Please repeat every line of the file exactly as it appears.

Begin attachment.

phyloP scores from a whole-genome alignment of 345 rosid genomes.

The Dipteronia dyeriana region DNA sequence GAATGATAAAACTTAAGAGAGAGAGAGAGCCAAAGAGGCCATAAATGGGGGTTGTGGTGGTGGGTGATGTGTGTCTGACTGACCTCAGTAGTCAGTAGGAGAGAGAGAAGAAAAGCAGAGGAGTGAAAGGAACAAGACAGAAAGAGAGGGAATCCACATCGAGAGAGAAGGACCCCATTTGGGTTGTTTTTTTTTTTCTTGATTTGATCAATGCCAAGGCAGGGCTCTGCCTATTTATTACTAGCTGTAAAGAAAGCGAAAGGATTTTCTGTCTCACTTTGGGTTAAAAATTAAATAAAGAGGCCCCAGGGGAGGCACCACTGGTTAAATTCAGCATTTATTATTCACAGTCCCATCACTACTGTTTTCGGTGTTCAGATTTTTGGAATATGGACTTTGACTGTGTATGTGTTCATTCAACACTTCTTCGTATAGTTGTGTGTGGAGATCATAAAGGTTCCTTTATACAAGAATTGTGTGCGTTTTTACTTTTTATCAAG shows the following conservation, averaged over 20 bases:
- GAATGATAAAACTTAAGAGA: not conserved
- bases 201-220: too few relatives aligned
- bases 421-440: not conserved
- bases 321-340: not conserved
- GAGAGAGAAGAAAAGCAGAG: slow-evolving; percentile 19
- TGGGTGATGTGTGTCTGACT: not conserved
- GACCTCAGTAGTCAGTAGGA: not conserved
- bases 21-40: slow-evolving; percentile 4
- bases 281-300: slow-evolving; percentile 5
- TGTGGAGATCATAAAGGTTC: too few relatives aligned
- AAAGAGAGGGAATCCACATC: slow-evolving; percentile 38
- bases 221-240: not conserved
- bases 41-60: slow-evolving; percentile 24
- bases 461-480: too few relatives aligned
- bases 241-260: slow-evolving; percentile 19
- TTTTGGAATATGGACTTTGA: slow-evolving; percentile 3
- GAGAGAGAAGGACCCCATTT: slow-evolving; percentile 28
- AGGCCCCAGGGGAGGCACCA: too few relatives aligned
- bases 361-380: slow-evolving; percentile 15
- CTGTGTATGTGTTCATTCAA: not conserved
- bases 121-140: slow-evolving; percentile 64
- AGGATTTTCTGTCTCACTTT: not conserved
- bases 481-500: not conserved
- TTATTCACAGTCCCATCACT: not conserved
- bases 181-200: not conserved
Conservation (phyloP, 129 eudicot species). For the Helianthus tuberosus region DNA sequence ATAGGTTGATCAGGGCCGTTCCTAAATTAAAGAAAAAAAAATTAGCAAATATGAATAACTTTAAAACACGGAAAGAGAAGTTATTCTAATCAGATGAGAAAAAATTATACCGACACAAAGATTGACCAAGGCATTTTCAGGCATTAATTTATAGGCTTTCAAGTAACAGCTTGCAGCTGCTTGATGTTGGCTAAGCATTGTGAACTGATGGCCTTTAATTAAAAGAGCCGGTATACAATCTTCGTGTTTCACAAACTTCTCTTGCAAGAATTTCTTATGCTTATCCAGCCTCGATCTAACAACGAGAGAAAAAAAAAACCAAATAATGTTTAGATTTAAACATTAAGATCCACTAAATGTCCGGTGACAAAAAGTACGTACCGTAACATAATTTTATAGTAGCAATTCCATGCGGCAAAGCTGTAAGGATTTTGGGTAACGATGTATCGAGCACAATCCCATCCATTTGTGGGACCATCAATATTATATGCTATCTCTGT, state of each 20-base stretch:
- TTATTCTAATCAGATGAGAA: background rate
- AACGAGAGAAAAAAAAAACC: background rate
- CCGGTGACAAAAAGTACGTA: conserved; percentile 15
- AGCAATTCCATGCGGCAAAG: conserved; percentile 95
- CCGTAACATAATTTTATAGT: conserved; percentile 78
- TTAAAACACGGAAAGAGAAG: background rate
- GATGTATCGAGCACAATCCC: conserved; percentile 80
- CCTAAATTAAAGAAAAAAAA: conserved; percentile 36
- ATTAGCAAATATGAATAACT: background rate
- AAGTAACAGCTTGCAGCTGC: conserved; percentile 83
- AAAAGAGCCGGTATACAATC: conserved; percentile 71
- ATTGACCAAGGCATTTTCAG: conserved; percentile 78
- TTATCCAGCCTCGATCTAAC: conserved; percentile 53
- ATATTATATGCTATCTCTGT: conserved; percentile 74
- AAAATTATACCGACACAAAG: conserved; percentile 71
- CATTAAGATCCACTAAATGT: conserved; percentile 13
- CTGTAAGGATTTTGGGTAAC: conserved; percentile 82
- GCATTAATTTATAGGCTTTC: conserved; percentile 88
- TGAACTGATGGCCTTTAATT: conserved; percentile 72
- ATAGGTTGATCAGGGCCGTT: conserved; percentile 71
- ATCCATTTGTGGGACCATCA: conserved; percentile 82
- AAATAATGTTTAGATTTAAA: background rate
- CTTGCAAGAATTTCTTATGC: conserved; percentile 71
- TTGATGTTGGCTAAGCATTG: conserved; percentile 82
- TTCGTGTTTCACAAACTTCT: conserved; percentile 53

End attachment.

phyloP scores from a whole-genome alignment of 345 rosid genomes.

The Dipteronia dyeriana region DNA sequence GAATGATAAAACTTAAGAGAGAGAGAGAGCCAAAGAGGCCATAAATGGGGGTTGTGGTGGTGGGTGATGTGTGTCTGACTGACCTCAGTAGTCAGTAGGAGAGAGAGAAGAAAAGCAGAGGAGTGAAAGGAACAAGACAGAAAGAGAGGGAATCCACATCGAGAGAGAAGGACCCCATTTGGGTTGTTTTTTTTTTTCTTGATTTGATCAATGCCAAGGCAGGGCTCTGCCTATTTATTACTAGCTGTAAAGAAAGCGAAAGGATTTTCTGTCTCACTTTGGGTTAAAAATTAAATAAAGAGGCCCCAGGGGAGGCACCACTGGTTAAATTCAGCATTTATTATTCACAGTCCCATCACTACTGTTTTCGGTGTTCAGATTTTTGGAATATGGACTTTGACTGTGTATGTGTTCATTCAACACTTCTTCGTATAGTTGTGTGTGGAGATCATAAAGGTTCCTTTATACAAGAATTGTGTGCGTTTTTACTTTTTATCAAG shows the following conservation, averaged over 20 bases:
- GAATGATAAAACTTAAGAGA: not conserved
- bases 201-220: too few relatives aligned
- bases 421-440: not conserved
- bases 321-340: not conserved
- GAGAGAGAAGAAAAGCAGAG: slow-evolving; percentile 19
- TGGGTGATGTGTGTCTGACT: not conserved
- GACCTCAGTAGTCAGTAGGA: not conserved
- bases 21-40: slow-evolving; percentile 4
- bases 281-300: slow-evolving; percentile 5
- TGTGGAGATCATAAAGGTTC: too few relatives aligned
- AAAGAGAGGGAATCCACATC: slow-evolving; percentile 38
- bases 221-240: not conserved
- bases 41-60: slow-evolving; percentile 24
- bases 461-480: too few relatives aligned
- bases 241-260: slow-evolving; percentile 19
- TTTTGGAATATGGACTTTGA: slow-evolving; percentile 3
- GAGAGAGAAGGACCCCATTT: slow-evolving; percentile 28
- AGGCCCCAGGGGAGGCACCA: too few relatives aligned
- bases 361-380: slow-evolving; percentile 15
- CTGTGTATGTGTTCATTCAA: not conserved
- bases 121-140: slow-evolving; percentile 64
- AGGATTTTCTGTCTCACTTT: not conserved
- bases 481-500: not conserved
- TTATTCACAGTCCCATCACT: not conserved
- bases 181-200: not conserved
Conservation (phyloP, 129 eudicot species). For the Helianthus tuberosus region DNA sequence ATAGGTTGATCAGGGCCGTTCCTAAATTAAAGAAAAAAAAATTAGCAAATATGAATAACTTTAAAACACGGAAAGAGAAGTTATTCTAATCAGATGAGAAAAAATTATACCGACACAAAGATTGACCAAGGCATTTTCAGGCATTAATTTATAGGCTTTCAAGTAACAGCTTGCAGCTGCTTGATGTTGGCTAAGCATTGTGAACTGATGGCCTTTAATTAAAAGAGCCGGTATACAATCTTCGTGTTTCACAAACTTCTCTTGCAAGAATTTCTTATGCTTATCCAGCCTCGATCTAACAACGAGAGAAAAAAAAAACCAAATAATGTTTAGATTTAAACATTAAGATCCACTAAATGTCCGGTGACAAAAAGTACGTACCGTAACATAATTTTATAGTAGCAATTCCATGCGGCAAAGCTGTAAGGATTTTGGGTAACGATGTATCGAGCACAATCCCATCCATTTGTGGGACCATCAATATTATATGCTATCTCTGT, state of each 20-base stretch:
- TTATTCTAATCAGATGAGAA: background rate
- AACGAGAGAAAAAAAAAACC: background rate
- CCGGTGACAAAAAGTACGTA: conserved; percentile 15
- AGCAATTCCATGCGGCAAAG: conserved; percentile 95
- CCGTAACATAATTTTATAGT: conserved; percentile 78
- TTAAAACACGGAAAGAGAAG: background rate
- GATGTATCGAGCACAATCCC: conserved; percentile 80
- CCTAAATTAAAGAAAAAAAA: conserved; percentile 36
- ATTAGCAAATATGAATAACT: background rate
- AAGTAACAGCTTGCAGCTGC: conserved; percentile 83
- AAAAGAGCCGGTATACAATC: conserved; percentile 71
- ATTGACCAAGGCATTTTCAG: conserved; percentile 78
- TTATCCAGCCTCGATCTAAC: conserved; percentile 53
- ATATTATATGCTATCTCTGT: conserved; percentile 74
- AAAATTATACCGACACAAAG: conserved; percentile 71
- CATTAAGATCCACTAAATGT: conserved; percentile 13
- CTGTAAGGATTTTGGGTAAC: conserved; percentile 82
- GCATTAATTTATAGGCTTTC: conserved; percentile 88
- TGAACTGATGGCCTTTAATT: conserved; percentile 72
- ATAGGTTGATCAGGGCCGTT: conserved; percentile 71
- ATCCATTTGTGGGACCATCA: conserved; percentile 82
- AAATAATGTTTAGATTTAAA: background rate
- CTTGCAAGAATTTCTTATGC: conserved; percentile 71
- TTGATGTTGGCTAAGCATTG: conserved; percentile 82
- TTCGTGTTTCACAAACTTCT: conserved; percentile 53